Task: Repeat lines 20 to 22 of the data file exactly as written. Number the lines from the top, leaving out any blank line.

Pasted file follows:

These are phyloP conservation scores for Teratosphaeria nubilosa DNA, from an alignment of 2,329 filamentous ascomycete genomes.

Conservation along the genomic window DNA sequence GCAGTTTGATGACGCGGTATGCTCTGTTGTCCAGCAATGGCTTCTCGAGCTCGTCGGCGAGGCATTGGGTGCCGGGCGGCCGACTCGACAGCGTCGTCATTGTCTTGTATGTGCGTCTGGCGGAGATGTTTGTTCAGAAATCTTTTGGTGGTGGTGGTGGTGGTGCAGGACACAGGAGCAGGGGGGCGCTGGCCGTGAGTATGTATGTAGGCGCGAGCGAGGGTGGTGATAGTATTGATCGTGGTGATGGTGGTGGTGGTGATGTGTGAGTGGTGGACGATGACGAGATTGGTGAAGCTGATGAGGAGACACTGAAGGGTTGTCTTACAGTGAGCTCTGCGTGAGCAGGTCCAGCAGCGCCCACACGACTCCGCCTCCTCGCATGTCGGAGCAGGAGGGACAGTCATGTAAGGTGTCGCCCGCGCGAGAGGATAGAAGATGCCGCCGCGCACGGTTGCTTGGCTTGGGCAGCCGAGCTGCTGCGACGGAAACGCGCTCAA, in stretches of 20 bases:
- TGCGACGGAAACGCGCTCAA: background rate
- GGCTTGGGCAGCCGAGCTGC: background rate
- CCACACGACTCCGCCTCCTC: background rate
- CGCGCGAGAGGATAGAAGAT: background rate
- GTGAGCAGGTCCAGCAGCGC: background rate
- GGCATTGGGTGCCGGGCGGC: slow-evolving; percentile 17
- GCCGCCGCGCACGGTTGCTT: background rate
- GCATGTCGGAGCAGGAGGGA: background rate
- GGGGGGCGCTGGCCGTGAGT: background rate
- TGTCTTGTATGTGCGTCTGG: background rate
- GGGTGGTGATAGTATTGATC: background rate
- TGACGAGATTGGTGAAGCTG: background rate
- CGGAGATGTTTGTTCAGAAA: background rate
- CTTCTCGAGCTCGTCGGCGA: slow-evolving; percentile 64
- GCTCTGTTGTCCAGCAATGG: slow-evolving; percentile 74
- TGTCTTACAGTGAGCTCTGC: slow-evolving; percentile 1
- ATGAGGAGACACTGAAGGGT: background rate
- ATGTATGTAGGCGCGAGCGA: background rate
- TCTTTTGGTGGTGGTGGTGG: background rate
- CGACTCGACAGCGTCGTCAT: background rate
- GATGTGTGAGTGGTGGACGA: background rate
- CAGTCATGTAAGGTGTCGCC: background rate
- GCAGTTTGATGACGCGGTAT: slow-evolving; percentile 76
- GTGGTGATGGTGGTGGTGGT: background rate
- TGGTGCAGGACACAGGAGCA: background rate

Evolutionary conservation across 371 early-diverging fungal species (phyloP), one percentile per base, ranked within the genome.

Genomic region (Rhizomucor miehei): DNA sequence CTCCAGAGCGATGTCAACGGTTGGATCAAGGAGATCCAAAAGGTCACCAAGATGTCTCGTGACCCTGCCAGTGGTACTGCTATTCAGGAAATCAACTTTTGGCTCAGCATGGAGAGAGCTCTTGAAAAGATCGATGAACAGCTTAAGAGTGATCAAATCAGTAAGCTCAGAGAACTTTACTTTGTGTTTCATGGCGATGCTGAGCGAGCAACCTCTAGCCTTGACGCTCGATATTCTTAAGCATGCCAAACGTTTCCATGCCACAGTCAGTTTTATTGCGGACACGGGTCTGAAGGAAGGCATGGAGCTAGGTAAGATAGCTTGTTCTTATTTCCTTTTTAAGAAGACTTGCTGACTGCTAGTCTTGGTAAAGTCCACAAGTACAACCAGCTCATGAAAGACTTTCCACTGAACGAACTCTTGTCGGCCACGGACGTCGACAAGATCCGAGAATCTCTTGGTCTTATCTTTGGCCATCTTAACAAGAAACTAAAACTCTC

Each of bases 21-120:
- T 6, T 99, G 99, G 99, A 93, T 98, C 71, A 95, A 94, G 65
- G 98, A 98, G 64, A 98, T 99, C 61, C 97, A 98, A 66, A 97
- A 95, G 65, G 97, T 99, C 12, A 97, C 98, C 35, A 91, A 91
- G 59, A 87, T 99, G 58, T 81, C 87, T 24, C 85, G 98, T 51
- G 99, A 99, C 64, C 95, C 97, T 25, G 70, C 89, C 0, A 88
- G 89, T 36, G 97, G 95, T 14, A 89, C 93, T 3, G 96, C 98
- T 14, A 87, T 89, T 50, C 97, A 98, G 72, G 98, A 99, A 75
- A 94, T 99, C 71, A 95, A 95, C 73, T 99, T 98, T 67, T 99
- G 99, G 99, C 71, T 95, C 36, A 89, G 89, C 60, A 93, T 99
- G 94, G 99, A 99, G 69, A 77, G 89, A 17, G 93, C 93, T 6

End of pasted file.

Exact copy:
- ATGTATGTAGGCGCGAGCGA: background rate
- TCTTTTGGTGGTGGTGGTGG: background rate
- CGACTCGACAGCGTCGTCAT: background rate